Bears chairman George McCaskey released a statement Tuesday morning after the passing of legendary Bears defensive coordinator Buddy Ryan, who died at the age of 85.
“Buddy Ryan was the architect of the greatest defense our league has seen," McCaskey said. "He was brilliant when it came to the X’s and O’s of the game, but what made him special was his ability to create an unwavering confidence in the players he coached.
"From the day he was hired in 1978, his defenses bought into more than the scheme, they bought into him and took on his personality. Buddy was brash, intelligent and tough. He was a perfect match for our city and team, which is why George Halas took the extraordinary step of keeping him at the behest of his defensive players while transitioning to a new coaching staff in 1982.
"We will always be grateful for Buddy’s contribution to the Bears. He is one of the team’s all-time greats. Our prayers are with his family.”
McCaskey has been chairman since 2011, but his older brother, Michael, was chairman of the Bears during the last few years of Ryan's run as defensive coordinator, including the Super Bowl XX championship.
A game-winning drive against the 5-0 Chiefs on Sunday night. A game-winning, coach's-job-saving drive against the 49ers on Monday night.
The more things change, the more things stay the same. Tom Brady and Aaron Rodgers continue to crush souls. Blake Bortles continues to inspire memes. New York's love-hate relationship with Eli Manning trudges on.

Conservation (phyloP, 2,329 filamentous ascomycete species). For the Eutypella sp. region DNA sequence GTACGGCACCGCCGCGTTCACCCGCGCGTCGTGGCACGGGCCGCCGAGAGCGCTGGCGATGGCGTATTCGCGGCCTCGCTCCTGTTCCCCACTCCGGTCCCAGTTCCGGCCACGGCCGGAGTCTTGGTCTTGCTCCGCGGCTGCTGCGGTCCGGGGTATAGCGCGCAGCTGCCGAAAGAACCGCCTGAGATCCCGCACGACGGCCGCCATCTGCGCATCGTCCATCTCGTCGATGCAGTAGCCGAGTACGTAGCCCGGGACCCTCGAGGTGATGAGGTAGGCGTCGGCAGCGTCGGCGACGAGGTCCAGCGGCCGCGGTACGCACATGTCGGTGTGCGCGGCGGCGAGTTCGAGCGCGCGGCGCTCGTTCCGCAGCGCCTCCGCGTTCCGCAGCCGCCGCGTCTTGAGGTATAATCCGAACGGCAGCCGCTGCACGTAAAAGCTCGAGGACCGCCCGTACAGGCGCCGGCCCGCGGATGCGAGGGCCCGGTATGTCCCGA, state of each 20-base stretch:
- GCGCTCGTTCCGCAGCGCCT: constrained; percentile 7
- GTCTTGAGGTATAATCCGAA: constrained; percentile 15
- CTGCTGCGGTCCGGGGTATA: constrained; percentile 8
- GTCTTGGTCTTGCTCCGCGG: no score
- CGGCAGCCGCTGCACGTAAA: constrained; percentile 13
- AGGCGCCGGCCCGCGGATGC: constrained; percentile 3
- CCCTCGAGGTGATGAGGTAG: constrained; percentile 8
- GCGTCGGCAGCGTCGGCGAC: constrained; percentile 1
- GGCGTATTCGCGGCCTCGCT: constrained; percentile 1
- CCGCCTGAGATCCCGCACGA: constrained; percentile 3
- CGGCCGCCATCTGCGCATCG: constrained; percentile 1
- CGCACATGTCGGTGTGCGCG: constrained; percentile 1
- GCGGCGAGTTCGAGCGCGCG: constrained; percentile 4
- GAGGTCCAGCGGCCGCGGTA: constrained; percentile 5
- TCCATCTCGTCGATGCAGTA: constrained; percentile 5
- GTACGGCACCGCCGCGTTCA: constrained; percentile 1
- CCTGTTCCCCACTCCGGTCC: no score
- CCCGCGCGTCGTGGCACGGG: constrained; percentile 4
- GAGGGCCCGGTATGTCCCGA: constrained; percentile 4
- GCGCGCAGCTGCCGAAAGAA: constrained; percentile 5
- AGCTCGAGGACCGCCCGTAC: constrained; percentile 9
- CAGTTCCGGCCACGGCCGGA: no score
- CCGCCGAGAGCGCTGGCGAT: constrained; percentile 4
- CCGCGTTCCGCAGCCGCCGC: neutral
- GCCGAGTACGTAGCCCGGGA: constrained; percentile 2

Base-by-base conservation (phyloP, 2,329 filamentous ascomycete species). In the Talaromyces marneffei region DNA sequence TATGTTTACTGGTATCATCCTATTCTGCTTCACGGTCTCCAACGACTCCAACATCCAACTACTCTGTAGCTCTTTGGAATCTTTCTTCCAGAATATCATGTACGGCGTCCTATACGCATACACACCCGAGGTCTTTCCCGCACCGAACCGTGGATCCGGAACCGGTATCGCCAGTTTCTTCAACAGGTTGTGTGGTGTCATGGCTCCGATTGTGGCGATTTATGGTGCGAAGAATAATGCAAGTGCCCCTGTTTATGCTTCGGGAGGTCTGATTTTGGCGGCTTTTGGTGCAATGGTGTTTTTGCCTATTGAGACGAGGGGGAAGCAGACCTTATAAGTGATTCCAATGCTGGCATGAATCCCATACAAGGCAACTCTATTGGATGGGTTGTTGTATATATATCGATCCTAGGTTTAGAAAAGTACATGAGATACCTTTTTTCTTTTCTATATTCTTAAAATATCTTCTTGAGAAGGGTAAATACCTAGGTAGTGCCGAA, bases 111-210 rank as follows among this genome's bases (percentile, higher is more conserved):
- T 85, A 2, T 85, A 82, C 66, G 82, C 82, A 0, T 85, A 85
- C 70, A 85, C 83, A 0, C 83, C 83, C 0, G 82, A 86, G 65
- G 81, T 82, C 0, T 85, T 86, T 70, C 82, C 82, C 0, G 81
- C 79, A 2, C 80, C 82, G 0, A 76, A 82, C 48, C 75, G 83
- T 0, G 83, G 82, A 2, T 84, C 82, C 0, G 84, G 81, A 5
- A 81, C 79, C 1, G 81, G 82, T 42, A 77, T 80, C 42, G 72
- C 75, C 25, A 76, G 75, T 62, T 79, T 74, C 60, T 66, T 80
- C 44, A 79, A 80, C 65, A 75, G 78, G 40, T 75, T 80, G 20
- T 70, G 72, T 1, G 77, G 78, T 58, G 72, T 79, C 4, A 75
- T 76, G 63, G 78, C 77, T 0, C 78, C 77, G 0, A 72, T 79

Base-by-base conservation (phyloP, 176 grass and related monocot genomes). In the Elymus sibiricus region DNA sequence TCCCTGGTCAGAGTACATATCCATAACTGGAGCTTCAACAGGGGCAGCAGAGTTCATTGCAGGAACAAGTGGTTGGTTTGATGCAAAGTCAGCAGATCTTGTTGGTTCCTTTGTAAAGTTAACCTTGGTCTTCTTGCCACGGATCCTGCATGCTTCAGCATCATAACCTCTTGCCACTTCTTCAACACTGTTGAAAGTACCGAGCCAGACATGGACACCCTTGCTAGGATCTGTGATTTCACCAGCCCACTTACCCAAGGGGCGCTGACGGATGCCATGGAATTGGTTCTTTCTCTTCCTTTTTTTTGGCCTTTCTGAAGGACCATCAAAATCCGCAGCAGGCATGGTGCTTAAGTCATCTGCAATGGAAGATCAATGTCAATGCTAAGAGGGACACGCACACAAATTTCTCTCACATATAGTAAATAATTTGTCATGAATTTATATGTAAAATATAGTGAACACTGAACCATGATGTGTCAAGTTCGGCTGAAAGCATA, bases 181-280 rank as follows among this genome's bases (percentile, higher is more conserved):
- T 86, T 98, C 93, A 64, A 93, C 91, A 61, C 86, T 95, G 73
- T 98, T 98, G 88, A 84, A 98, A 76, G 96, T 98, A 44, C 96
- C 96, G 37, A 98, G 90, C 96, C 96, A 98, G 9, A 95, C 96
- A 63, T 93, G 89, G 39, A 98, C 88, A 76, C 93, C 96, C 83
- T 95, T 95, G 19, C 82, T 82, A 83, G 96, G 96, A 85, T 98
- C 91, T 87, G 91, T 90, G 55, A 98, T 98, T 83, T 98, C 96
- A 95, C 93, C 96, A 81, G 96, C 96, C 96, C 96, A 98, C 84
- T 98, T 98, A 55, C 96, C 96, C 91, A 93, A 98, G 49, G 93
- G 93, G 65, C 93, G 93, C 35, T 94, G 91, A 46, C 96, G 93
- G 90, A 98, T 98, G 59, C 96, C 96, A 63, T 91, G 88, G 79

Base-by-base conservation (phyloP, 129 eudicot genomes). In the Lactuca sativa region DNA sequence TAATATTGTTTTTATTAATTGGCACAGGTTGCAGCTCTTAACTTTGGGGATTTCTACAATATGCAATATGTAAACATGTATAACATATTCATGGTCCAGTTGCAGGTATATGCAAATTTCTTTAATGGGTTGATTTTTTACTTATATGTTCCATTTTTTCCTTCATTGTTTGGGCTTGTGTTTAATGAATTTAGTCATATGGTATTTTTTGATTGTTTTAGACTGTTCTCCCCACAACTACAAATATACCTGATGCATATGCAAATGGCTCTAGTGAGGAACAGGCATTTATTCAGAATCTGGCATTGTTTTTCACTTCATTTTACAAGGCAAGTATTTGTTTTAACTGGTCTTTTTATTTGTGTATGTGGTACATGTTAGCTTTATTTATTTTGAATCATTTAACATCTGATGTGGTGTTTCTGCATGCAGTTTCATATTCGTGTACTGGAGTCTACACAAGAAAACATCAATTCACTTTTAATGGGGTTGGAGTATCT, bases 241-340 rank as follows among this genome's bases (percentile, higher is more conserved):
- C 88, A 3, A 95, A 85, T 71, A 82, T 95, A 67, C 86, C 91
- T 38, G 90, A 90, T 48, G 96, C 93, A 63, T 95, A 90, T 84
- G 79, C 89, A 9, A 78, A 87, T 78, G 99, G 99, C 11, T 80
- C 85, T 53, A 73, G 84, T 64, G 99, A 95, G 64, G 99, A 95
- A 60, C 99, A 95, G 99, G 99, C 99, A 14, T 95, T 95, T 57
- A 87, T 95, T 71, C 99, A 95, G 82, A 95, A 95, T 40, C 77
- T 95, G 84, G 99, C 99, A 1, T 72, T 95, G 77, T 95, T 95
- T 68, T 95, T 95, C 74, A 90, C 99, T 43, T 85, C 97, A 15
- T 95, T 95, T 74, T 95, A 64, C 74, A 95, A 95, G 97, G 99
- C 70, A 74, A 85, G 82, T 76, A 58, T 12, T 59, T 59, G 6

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All of the good graces Bill Belichick may have won on Tuesday afternoon -- when he compared the Bears' offense to Kansas City's -- are officially gone.
Today, when talking to reporters, a Khalil Mack-Lawrence Taylor comparison came up. Belichick, who coached LT as the New York Giants’ defensive coordinator in the 1980s, was NOT having it:
"Wait a minute, we’re talking about Lawrence Taylor now. I’m not putting anybody in (LT’s) class. Put everybody down below that. With a lot of respect to a lot of good players, we’re talking about Lawrence Taylor."
A bit harsh, Bill.
For what it's worth, here's Khalil Mack's 2018 projection, assuming his latest ankle injury doesn't make him miss time:
20 sacks, four interceptions, 16 forced fumbles, 4 fumble recoveries
That's .5 sacks less and four INTS, 16 FFs and 4 recoveries more than LT had in his 1986 MVP season. And yeah, maybe "they didn't record tackles/fumbles in 1986" and "16 forced fumbles would not only blow the current record (10) out of the water but is just plain unrealistic" but whatever, we're just sayin'.
UPDATE: shocker, LT agrees: